Friday Arts Diary

Our cultural picks for the week ahead.

Talks

Secret Location near London - Lost At Sea, 29-30 August

The Lost Lectures' mission statement is to take talks out of institutions and into inspiring new spaces. The location of its upcoming event is secret, but we do know it will be somewhere wet enough to call for the audience to be seated on inflatables. The speakers will include an explorer, a photographer, scientists, puppeteers, and comedians, and the talks will be accompanied by zany interactive classes, including pigeon racing and pizza making.

Books

British Library, London - Wonderlands: Children's Literature Festival, 24 - 26 August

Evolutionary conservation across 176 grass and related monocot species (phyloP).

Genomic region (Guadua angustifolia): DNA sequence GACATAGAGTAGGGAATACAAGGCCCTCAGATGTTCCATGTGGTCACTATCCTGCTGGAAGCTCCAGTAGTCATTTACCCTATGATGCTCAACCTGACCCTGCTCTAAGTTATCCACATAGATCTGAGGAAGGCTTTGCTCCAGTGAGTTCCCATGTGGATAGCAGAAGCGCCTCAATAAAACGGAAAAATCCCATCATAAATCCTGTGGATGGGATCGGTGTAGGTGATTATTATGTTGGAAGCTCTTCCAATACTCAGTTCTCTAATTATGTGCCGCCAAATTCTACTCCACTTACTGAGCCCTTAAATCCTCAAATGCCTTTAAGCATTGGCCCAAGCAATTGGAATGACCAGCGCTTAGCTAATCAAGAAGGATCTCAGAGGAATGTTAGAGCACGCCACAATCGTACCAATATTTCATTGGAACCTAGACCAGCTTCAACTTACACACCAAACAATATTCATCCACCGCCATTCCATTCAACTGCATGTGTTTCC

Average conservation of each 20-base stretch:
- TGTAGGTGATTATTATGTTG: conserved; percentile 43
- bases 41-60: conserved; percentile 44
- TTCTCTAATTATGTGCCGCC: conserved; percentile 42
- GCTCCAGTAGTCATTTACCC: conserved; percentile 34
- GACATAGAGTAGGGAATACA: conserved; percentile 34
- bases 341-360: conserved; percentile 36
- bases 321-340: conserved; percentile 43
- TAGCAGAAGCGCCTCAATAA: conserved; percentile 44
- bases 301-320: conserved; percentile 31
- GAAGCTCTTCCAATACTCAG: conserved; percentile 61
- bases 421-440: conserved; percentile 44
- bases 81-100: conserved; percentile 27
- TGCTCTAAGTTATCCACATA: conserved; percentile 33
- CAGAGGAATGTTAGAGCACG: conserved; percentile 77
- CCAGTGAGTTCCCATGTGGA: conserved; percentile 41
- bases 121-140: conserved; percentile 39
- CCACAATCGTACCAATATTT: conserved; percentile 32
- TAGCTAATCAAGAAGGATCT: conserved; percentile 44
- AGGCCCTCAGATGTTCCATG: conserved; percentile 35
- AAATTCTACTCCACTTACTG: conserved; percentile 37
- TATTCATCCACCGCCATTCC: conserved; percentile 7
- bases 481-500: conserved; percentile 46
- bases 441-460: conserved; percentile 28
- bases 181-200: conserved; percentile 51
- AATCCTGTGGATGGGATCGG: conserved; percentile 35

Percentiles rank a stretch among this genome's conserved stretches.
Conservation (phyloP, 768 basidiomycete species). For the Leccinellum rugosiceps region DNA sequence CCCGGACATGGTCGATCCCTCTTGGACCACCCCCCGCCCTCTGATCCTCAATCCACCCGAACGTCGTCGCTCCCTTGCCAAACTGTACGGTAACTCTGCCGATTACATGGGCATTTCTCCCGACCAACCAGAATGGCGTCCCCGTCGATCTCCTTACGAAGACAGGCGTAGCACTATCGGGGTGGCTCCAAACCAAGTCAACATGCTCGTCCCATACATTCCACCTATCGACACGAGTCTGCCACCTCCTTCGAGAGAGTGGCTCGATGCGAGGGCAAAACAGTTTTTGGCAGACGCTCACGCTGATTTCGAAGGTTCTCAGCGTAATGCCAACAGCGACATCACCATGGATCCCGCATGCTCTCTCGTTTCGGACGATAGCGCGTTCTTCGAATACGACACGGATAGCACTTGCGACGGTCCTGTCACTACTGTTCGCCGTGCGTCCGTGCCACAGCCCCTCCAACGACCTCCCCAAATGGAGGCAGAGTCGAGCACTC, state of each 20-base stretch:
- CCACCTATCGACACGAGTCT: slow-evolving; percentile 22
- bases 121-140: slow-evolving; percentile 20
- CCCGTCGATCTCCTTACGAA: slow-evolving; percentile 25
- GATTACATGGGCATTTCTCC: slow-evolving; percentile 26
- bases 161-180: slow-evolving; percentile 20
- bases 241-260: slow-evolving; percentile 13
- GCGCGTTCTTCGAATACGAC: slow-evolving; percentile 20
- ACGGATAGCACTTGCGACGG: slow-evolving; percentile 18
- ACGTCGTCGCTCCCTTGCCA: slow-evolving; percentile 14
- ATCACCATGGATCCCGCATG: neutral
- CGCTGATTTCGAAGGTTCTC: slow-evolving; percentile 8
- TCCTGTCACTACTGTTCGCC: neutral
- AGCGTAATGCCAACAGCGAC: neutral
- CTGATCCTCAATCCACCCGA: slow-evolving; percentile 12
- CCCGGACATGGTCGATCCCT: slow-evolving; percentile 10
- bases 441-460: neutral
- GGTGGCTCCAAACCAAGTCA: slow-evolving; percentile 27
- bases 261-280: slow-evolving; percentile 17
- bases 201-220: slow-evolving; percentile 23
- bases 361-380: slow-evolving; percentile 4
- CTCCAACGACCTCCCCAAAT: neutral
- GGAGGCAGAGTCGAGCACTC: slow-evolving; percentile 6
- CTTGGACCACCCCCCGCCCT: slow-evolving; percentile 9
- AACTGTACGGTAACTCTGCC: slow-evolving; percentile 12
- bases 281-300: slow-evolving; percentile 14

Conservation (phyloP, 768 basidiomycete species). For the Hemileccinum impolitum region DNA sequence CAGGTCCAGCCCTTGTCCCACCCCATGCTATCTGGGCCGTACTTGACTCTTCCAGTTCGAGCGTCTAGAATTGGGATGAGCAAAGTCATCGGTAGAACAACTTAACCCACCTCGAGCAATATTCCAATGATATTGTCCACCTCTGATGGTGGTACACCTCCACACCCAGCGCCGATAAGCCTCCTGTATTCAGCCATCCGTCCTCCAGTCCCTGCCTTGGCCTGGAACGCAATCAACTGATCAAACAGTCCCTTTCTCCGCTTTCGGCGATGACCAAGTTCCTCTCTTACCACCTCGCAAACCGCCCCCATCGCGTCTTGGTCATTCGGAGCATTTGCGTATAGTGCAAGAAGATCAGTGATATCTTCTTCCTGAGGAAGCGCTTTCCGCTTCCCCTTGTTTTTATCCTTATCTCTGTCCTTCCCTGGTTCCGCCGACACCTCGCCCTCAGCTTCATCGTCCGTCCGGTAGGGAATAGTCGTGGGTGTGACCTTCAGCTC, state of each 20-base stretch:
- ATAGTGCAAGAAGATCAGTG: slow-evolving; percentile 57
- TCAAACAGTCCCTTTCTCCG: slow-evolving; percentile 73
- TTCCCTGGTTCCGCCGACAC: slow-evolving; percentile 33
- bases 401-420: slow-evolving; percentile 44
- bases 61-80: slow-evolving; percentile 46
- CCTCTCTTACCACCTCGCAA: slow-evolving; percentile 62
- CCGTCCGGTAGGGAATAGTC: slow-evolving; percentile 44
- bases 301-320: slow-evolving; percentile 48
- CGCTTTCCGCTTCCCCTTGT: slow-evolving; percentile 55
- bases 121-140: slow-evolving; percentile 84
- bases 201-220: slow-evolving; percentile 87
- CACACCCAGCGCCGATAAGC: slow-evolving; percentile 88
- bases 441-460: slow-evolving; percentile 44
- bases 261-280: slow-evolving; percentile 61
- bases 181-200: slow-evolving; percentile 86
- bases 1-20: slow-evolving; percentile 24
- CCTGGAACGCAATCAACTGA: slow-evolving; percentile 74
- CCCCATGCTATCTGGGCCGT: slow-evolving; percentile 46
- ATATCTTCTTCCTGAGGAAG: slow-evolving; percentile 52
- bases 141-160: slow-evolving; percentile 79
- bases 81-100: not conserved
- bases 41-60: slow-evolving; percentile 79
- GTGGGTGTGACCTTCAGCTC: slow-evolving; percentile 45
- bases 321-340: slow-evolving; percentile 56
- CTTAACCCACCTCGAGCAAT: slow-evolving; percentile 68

If one is to believe the Olympics opening ceremony, the British heritage of children’s literature is one of our great accomplishments. In celebration of this tradition the British Library is holding three days of stories, drawings, conversations and talks from big name writers including Michael Rosen, David Almond and Michael Morpurgo. Alongside the ticketed events, visitors are invited to drop into the free storytelling tent where they will be immersed in tales from around the world.

Theatre

Noel Coward Theatre, London – Julius Caeser, 15 August - 15 September